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Fixing Our Schools; Dirty Jobs in Demand

Aired May 21, 2011 - 09:30   ET


CHRISTINE ROMANS, CNN ANCHOR: College graduations happening today all across the country. Now, I don't want to rain on your commencement day, grads. But the question we're asking this morning: is college really worth it?

LZ Granderson is a contributor.

LZ, a majority of college graduates say, yes, getting the diploma was a good investment. They earn $20,000 more because of it. But the same study also found that 3/4 of Americans think college is no longer affordable. I think both of those assessments are probably right.

Bottom line: you have to make sure your college degree is worth it, don't you?

LZ GRANDERSON, CNN.COM CONTRIBUTOR: Absolutely. I think we can safely say gone are the days we can go to college and study Latin for the fun of it. I think we'd be able to come out, you know, and still be able to pay our bills and pay for student loans and things like that.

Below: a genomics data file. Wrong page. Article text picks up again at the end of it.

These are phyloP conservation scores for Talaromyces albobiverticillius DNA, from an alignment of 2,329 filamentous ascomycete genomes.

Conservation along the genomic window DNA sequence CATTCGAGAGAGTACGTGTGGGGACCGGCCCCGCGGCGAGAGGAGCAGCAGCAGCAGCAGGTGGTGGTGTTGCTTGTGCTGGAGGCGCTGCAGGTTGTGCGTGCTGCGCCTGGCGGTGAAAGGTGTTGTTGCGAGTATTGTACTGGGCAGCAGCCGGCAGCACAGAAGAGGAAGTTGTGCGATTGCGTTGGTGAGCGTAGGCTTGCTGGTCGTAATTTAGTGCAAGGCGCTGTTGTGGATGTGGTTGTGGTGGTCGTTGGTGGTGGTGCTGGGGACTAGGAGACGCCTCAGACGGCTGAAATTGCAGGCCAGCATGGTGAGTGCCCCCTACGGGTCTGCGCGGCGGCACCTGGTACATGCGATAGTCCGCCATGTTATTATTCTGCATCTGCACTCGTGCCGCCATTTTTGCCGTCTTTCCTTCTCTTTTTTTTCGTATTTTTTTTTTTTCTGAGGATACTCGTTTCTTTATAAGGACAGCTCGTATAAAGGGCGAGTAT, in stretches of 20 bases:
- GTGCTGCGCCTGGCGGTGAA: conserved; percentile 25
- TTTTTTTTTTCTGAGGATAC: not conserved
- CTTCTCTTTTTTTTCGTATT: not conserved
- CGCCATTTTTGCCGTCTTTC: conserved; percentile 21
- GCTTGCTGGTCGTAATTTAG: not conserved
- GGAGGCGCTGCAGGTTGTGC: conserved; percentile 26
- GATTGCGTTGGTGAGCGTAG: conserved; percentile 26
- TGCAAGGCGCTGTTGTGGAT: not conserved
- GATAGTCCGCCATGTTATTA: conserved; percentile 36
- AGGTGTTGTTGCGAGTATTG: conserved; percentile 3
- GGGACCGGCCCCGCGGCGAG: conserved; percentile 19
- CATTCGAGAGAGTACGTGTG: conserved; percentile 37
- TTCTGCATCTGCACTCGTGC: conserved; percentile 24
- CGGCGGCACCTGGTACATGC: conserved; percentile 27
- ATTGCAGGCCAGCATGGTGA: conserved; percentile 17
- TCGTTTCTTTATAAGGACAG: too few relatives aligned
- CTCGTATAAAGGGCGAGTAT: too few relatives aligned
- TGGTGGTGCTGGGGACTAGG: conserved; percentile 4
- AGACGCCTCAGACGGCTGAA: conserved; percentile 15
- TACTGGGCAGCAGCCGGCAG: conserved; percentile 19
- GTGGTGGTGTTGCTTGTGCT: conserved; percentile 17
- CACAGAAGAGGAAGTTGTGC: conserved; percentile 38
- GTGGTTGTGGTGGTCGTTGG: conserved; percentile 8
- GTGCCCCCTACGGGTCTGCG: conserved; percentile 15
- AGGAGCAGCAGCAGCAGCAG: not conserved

ROMANS: Pedro Noguera is a professor at New York's University of Steinhardt School of Education.

Pedro, you say the cost of college wouldn't be so much of an issue if we were getting more for our money.

PEDRO NOGUERA, STEINHARDT SCHOOL OF EDUCATION, NEW YORK UNIVERSITY: Well, that's right. I think one of the big problems facing American families is the fact that college tuition is going up quite a bit, almost every year at many colleges and universities, and it does raise the question about accessibility and about what you get for the money.

And I think for many families, they're starting to make tough decisions about what kind of schools they'll send their children to, whether or not that public university which may have been -- seemed less desirable before is actually a better bargain.

ROMANS: Yes, I went to a state school. So, I'm a big proponent of, hey, you don't need to spend 40 grand a year to get a good college degree and a good job, but state schools, if you are a motivated student, can do that for you.

You know, LZ, here's the question. You can't graduate with an awful lot of debt, and then having studied Latin for the fun of it, not know what you want to do. Kids got to be a lot more serious early on, don't they?